into effect in april. each sport will be given their own deadlines to comply with the criteria and those who fail face losing millions of pounds of public money. england hockey also needs to diversify although their ceo told me they would have no problem meeting new government targets. we will over time as board members leave, look at recruiting people that still meet the skills set but enable us to meet the recommendations within the guidelines. many sports have reaped the benefits of public investment and now they're being told to better reflect the people who fund them. katie gornall, bbc news. bournemouth‘s tyrone mings has been banned for five matches for stamping on zlatan ibrahimovich‘s head during the draw at old trafford last weekend. his club say they are very disappointed. the incident occurred just before half time. mings said that he hadn't intentionally made contact with the manchester united's striker‘s head. a few minutes later,
ibrahimovich retaliated by elbowing mings in the head. he accepted a violent conduct charge and was banned for three matches. mings had his appeal rejected. bourneouth say they find it extraordinary that the charges can be described as ‘proven‘ when there is absolutely no evidence to prove the incident was intentional. ibrahimovic is in russia with manchester united. he is still eligible to play in the europa league althouthose mourinho has called the last—16 tie against rostov "bad in every respect". apart from the travel, they are 126 miles north—east of moscow, the manchester united manager has slated the standard of the pitch. he doesn't think it's fit to play on. uefa have admitted that it isn't perfect but won't call the match off. mourinho says ibrahimovich will start but because of the poor surface, team selection is going to be tricky. it is hard for me to believe that
we're going to play tomorrow with that field, if you can call it a field. and i don't know which team to play, really. i don't know which tea m to play, really. i don't know which team i am going to play. there's one match in the premier league tonight. manchester city can move above spurs to second if they beat stoke tonight, and that would also cut chelsea's lead to eight points. focusing on the next game, stoke city. what they do, how they defend, how they attack, what we have to do to create as much as possible. every game is the same, so the focus is on that, not on the points in the table. there's commentary from the etihad on 5live tonight.
kick—off is at 8 o'clock. some six nations news: wales interim head coach rob howley will give his players a chance to redeem themselves against ireland on friday night. he's named the same starting 15 despite defeat in the last match. they went down to scotland 29—13 at murrayfield despite leading at halftime. it was their first defeat to the scots in 10 years, but howley has resisted the urge to ring the changes we discussed giving the opportunity for the site to redeem themselves. i know things have been said in the week in terms of some players' performance, and the coaching team talked about the opportunity to go out again and deliver a performance which the pair layers are proud of —— players. it will be a huge game on friday night.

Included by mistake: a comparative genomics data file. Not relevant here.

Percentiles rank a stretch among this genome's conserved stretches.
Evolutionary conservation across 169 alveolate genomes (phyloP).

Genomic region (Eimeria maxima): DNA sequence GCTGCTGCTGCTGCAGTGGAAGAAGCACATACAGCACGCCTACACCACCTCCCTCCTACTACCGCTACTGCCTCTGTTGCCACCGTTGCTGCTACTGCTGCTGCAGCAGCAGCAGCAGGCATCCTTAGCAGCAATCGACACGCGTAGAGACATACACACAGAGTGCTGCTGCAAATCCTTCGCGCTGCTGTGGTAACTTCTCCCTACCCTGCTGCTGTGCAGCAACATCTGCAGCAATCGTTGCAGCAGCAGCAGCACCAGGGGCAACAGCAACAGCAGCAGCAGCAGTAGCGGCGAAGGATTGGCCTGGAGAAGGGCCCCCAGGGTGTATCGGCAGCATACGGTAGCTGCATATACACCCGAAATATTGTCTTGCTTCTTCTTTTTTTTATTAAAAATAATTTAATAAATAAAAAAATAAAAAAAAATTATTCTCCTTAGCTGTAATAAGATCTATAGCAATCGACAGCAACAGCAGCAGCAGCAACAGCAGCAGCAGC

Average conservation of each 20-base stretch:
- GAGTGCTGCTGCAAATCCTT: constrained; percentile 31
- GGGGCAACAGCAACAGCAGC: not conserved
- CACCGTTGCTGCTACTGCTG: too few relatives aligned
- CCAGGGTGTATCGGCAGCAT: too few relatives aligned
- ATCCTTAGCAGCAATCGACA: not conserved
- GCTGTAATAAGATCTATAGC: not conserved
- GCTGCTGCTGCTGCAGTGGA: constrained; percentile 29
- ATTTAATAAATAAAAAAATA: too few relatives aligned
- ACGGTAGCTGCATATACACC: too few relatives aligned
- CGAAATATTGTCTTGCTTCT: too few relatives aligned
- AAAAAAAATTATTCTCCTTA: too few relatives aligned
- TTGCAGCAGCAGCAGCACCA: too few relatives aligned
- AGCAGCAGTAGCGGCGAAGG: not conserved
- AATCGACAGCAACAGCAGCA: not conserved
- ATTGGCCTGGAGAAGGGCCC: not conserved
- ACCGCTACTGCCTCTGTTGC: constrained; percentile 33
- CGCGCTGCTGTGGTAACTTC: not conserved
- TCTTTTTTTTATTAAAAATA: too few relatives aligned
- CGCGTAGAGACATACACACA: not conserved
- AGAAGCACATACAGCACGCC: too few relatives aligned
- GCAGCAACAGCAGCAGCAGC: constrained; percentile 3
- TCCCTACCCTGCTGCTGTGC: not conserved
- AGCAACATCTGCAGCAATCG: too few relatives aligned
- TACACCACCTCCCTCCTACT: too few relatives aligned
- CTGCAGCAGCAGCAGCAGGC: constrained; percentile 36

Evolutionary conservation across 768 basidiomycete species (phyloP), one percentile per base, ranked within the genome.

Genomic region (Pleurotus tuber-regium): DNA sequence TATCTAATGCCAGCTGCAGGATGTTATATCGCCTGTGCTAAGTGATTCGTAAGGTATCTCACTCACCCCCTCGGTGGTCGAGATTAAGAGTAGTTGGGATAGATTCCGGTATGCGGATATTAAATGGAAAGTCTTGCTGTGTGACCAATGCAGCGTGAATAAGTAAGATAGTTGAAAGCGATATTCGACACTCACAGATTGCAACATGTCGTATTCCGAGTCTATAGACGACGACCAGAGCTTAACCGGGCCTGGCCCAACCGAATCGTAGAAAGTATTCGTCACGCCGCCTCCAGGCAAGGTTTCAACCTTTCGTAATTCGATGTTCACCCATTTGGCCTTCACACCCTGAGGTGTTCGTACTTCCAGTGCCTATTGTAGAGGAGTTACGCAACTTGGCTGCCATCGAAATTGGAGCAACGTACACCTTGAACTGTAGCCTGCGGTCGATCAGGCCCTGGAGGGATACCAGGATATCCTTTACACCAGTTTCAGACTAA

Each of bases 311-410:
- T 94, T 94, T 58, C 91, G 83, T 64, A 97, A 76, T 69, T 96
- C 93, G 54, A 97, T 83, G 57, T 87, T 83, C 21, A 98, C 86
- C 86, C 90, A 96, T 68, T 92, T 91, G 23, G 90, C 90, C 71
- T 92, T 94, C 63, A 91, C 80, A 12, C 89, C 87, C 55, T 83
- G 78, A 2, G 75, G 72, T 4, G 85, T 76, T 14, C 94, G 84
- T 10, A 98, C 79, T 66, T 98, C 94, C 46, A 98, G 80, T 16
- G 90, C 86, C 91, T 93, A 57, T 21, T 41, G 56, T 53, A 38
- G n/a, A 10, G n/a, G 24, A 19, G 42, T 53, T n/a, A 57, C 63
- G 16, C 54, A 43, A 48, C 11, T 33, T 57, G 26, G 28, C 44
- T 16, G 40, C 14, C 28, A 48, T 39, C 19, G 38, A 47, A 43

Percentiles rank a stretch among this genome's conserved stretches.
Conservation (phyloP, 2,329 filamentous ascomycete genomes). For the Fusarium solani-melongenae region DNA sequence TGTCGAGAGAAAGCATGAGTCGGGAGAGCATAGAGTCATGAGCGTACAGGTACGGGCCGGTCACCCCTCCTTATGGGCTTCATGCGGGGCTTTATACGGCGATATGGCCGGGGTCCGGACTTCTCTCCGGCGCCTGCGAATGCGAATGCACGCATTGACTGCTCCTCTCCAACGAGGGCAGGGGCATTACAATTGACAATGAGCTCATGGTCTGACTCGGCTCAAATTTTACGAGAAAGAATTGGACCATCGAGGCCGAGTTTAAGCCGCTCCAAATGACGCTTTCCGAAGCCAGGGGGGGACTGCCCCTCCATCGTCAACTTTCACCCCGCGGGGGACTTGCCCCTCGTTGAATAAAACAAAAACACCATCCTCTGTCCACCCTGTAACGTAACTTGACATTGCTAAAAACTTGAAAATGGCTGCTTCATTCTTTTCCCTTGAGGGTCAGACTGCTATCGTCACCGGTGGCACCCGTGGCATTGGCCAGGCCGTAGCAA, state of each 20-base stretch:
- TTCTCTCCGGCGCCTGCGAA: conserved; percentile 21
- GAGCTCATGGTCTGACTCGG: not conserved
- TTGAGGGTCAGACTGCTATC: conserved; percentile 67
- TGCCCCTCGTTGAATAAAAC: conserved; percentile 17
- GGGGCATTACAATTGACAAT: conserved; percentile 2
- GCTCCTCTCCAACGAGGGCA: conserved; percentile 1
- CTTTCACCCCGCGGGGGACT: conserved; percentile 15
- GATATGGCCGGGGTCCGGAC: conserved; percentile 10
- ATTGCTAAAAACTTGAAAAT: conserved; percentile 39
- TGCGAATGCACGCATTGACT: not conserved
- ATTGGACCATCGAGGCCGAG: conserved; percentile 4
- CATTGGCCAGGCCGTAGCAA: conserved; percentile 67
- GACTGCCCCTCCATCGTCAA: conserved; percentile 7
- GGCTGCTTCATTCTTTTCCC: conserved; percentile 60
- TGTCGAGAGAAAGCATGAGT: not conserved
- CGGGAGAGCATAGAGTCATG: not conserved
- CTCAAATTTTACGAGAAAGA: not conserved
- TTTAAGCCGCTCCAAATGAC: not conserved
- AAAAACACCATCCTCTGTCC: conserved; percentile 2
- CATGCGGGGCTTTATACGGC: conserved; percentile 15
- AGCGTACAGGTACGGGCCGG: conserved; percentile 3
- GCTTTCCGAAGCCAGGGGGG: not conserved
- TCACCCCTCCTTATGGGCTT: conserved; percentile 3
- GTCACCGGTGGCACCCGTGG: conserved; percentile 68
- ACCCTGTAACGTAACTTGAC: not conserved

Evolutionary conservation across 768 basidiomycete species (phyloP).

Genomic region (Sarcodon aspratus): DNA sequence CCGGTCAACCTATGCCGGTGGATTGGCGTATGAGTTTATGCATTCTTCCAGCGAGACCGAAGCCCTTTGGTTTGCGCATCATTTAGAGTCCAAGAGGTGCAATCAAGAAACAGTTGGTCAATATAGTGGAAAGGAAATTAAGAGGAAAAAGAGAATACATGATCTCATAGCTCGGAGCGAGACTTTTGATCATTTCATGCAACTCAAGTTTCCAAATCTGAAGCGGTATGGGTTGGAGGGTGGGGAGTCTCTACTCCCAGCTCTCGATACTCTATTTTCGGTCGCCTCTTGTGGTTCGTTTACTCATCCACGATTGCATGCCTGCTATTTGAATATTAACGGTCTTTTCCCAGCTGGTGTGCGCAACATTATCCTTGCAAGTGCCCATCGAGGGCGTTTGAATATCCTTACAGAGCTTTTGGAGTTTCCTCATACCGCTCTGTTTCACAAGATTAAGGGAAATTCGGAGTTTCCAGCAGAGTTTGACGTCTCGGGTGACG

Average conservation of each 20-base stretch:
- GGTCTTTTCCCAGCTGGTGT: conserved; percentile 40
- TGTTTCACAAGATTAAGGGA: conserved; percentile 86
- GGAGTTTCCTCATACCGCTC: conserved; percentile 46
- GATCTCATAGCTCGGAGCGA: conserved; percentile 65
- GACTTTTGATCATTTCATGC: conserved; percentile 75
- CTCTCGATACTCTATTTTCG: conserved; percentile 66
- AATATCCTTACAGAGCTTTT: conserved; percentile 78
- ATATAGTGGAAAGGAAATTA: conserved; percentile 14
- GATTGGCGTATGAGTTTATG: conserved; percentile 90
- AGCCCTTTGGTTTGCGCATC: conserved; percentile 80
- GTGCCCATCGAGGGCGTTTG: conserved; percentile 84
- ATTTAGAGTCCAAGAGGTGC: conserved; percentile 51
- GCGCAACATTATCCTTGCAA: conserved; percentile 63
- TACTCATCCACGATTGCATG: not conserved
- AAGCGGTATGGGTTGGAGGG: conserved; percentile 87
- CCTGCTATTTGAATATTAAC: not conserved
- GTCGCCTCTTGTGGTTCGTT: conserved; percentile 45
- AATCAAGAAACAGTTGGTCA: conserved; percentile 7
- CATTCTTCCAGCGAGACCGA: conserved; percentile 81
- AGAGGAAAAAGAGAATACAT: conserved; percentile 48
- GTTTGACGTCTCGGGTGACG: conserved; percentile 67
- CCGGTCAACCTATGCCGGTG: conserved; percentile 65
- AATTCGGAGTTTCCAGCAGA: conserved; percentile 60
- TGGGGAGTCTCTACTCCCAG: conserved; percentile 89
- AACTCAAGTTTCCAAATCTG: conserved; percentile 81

like wales, ireland are also unchanged. jared payne is back in full training after an ankle knock but hasn't done enough to oust garry ringrose at outside centre. there's one change in the replacements, with wing tommy bowe coming in for his injured ulster team—mate andrew trimble. rob kearney picked up a groin injury in their win over the french but is fine to start. it is the first time we have been able to do that. when we won the championship in 1a and 15, we had minimal changes week to week, and i think we grew as the tournament went on. it is a massive challenge, because everyone needs to pick up a little bit more rhythm. the first game, it will be underdone and you have to pick up from there. david haye says he would be open to having a rematch with tony bellew in liverpool. haye was beaten by the liverpudlian last weekend after snapping his achilles in the sixth round at london's 02 arena. the non—title fight was notable for the vicious trash—talking in the buildup.